Mugabe who had stunned coalition partners last Saturday by proclaiming the
election date and using the Presidential Powers Act to circumvent Parliament
and ensure the enabling electoral law amendments are quickly passed.

“The chaos faction of Zanu PF thinks lies and noise can mitigate on their
incompetence and nicodemous failed plot. They should reflect and
 introspect,” the MDC-T chief wrote Sunday on his Facebook Wall.

“They then forced the country to be hauled before an extra ordinary meeting
of SADC where the Head of State was embarrassed and humiliated in a room
graced by persons whose average age was 50. In short they brought Zimbabwe
and President Mugabe into disrepute.

“If they were decent they should resign! It is only in Zimbabwe that the
Attorney General is not allowed to carry out his duties as advisor to the
Government and the Head of State. Political alligators and vultures well
past their sell by date must not masquerade as lawyers.”

The Sunday Mail claimed Biti ensconced himself in the presidential suite of
the five-star Radisson Blu Hotel ahead of the summit and refused to move
despite frantic pleas by Tsvangirai’s aides.

The newspaper claimed the premier ended up scrambling to find alternative
accommodation, adding the incident was evidence of divisions between the
pair with Biti said to be hoping Tsvangirai loses the forthcoming vote to
aid his bid for a takeover of the party leadership in 2016.

But Biti accused the newspaper of peddling puerile lies.
He said: “Ah, then came the malicious sick attempts to divide our party, our
president and secretary general. What nonsense! What vile, what poison!
Shame on you!

“The struggle for change is a people s project. It is an agenda whose hour
has come. It is an agenda that is irreversible. No amount of rubbish will
detract us or divide us.

“In fact from what I saw and heard in Maputo - the body language, the stolen
glances - democratic forces are moving closer and closer. This election, for
those of us too young to vote in 1980, is the most important of our

“We must reverse and undo 33 years of stagnation, impunity and arrested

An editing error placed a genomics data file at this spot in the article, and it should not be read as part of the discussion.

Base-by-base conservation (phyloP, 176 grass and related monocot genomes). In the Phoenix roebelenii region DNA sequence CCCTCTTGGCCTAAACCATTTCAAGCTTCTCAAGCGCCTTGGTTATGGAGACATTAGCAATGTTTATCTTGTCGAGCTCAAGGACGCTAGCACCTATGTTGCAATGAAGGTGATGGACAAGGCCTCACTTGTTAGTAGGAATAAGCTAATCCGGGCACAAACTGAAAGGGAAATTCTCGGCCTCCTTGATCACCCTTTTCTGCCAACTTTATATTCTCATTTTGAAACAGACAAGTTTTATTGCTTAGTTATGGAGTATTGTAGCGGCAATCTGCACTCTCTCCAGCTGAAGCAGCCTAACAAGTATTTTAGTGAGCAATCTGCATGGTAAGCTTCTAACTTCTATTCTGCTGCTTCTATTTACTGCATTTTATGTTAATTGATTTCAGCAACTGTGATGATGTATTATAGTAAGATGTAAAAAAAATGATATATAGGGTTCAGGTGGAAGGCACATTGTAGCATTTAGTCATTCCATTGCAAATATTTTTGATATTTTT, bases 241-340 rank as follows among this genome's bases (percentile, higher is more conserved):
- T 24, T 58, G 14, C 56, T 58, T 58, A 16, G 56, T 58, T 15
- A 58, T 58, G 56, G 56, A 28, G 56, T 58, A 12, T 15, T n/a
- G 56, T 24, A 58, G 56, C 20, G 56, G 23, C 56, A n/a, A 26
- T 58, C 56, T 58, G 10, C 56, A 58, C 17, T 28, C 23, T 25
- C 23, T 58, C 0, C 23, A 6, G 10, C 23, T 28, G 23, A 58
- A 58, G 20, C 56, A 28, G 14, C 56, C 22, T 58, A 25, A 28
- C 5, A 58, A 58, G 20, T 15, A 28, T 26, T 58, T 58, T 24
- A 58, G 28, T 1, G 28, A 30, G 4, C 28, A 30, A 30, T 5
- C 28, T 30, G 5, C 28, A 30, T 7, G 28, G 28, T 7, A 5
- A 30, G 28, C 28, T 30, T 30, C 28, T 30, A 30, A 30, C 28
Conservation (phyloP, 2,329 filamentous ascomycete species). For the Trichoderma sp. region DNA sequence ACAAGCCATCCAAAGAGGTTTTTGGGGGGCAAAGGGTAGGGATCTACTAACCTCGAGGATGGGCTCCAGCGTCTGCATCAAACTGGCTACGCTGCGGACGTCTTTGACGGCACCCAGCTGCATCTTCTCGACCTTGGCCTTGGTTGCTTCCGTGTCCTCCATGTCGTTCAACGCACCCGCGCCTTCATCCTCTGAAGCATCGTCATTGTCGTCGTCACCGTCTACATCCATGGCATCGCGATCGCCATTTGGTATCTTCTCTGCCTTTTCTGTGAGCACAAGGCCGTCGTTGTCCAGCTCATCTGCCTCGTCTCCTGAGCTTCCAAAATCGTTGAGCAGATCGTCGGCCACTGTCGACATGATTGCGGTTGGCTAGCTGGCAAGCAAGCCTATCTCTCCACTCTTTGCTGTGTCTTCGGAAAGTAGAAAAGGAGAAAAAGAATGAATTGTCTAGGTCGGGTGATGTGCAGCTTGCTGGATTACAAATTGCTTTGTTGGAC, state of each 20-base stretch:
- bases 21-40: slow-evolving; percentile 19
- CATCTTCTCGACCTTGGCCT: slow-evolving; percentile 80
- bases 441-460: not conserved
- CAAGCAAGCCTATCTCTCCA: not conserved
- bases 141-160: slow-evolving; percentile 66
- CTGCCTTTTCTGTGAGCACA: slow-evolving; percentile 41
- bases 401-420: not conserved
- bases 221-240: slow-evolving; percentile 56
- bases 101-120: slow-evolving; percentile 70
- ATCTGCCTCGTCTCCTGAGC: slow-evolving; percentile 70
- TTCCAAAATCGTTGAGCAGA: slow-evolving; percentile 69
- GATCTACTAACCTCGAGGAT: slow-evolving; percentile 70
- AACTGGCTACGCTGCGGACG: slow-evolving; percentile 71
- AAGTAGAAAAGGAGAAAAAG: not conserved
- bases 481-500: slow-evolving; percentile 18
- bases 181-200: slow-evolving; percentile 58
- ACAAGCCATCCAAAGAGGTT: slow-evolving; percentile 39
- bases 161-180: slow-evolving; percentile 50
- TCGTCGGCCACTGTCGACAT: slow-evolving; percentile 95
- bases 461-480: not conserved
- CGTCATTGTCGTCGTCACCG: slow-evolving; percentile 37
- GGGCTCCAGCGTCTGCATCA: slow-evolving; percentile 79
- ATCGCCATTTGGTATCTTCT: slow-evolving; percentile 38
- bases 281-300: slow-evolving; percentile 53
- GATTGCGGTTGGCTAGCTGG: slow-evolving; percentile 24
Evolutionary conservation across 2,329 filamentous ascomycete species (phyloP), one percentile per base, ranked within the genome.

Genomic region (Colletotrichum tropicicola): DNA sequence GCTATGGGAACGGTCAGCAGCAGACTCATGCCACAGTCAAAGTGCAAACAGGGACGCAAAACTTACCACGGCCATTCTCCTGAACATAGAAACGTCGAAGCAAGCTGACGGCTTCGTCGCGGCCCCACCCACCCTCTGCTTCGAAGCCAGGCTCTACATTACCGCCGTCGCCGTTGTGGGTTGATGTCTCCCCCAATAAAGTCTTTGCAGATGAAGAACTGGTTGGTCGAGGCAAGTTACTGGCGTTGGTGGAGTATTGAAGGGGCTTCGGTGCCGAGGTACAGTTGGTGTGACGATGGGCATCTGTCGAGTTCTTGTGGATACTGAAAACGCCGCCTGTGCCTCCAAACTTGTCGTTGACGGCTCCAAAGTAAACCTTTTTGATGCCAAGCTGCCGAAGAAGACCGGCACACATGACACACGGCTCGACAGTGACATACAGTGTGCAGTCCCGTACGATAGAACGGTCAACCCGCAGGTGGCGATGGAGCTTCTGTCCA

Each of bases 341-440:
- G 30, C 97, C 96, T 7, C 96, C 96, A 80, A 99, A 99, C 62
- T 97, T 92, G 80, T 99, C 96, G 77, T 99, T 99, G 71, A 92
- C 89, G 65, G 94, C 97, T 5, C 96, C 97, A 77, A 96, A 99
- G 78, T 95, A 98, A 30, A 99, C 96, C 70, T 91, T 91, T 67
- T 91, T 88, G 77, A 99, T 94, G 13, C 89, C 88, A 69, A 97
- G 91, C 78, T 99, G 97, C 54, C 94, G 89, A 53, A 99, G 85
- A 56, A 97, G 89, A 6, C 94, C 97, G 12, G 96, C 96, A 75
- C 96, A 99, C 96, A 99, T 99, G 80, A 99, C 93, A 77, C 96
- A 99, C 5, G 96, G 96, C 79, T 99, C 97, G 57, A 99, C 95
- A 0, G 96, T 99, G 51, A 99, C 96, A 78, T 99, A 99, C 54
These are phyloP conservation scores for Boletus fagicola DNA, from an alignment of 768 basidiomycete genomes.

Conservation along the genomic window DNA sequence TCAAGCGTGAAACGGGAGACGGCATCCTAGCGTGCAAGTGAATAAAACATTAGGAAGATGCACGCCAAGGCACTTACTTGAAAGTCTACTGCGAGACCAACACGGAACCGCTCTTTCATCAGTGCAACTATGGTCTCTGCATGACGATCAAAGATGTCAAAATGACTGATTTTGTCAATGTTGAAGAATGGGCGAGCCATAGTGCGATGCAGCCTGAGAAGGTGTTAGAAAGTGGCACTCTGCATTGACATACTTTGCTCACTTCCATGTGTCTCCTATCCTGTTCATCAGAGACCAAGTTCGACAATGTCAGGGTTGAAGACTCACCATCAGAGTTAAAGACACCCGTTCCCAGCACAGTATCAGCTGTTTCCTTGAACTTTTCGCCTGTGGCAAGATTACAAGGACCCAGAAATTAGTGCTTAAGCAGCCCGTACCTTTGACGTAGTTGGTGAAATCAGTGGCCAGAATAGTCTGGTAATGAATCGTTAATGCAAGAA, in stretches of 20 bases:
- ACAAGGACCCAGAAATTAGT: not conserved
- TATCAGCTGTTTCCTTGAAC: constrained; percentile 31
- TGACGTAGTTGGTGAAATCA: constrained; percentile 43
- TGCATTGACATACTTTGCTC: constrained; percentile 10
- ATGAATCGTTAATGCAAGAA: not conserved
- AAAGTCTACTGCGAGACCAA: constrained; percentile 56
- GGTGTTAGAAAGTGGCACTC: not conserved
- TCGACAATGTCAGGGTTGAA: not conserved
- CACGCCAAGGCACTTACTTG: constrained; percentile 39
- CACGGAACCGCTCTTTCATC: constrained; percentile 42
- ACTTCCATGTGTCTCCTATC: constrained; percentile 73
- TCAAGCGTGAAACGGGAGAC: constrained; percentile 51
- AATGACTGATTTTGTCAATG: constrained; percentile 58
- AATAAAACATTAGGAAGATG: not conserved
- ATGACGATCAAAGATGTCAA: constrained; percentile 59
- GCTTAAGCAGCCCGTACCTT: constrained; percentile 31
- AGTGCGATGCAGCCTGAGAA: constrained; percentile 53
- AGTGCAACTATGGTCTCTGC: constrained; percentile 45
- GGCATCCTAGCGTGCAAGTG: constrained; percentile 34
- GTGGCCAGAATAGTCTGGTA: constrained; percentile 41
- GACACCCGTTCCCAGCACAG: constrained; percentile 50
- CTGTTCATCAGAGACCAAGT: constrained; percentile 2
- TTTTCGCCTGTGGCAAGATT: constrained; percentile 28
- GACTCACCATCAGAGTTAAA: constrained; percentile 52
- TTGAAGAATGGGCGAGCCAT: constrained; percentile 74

development. We cannot squander this opportunity (and) in Morgan Tsvangirai
we have the leader who will lead us.”

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Mutambara denies palace coup claim

16/06/2013 00:00:00
     by Staff Reporter

DEPUTY Prime Minister Arthur Mutambara dismissed reports Sunday claiming he
had been ousted as leader of his MDC formation.

The Sunday Mail reported that Mutambara had been removed at an ad-hoc
meeting of the party’s national executive committee which was called to
discuss preparations for the forthcoming elections.

The alleged palace coup was carried out while the deputy premier attended
the SADC meeting in Maputo, Mozambique.

But Mutambara told that the allegations were “completely
National organising secretary Robson Mashiri was quoted as saying the deputy
premier had been removed because he was concentrating on his government role
and neglecting party business.

He added that Mutambara had effectively become a “ceremonial leader”,
leaving the running of the party to national chairman Joubert Mudzumwe.

Mutambara however, said Mashiri and Mudzumwe had been paid to make the
“It (alleged ousting) is completely false. It was just two individuals
Mashiri and Mudzumwe who have had extensive personal financial and legal
problems,” he said.

“They have been paid to say those statements. They were desperate for
financial resources.”
Still, Mashiri insisted that Mutambara and his deputy Nomalanga Khumalo had
been sacked adding the party would likely seek an alliance with the MDC
formation led by Welshman Ncube ahead of the new elections.

“Mutambara has not shown interest in becoming our president at all even with
the elections approaching,” said Mashiri.
“He (Mutambara) only ran back to us when his position in Government was
under threat and we have realised he does not have the party at heart.

“As a result, the national executive resolved that we will not be fielding a
presidential candidate this election. We will seek to form a coalition with
like-minded political parties.

“At the moment, we are not considering him at all as representative of the
party. We will hold a special congress after the elections that will realign
the party’s leadership in the wake of defections and expulsions.”

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Robert Mugabe 'too frail to be leader'

BY:GEORGE ARBUTHNOTT From: The Times June 17, 2013 12:00AM

ZIMBABWEAN Prime Minister Morgan Tsvangirai has launched a stinging attack
on his 89-year-old election rival, President Robert Mugabe, accusing him of
being too frail to run the country.

Mr Tsvangirai, 61, said in an interview it was unrealistic for Mugabe to
continue for five more years and questioned whether he had the energy for
the presidential election, due on July 31.

It was reported last year that Mugabe was suffering from advanced prostate
cancer, but Zanu-PF party officials have denied this.

Asked about the President's health, Mr Tsvangirai said: "A dead man does not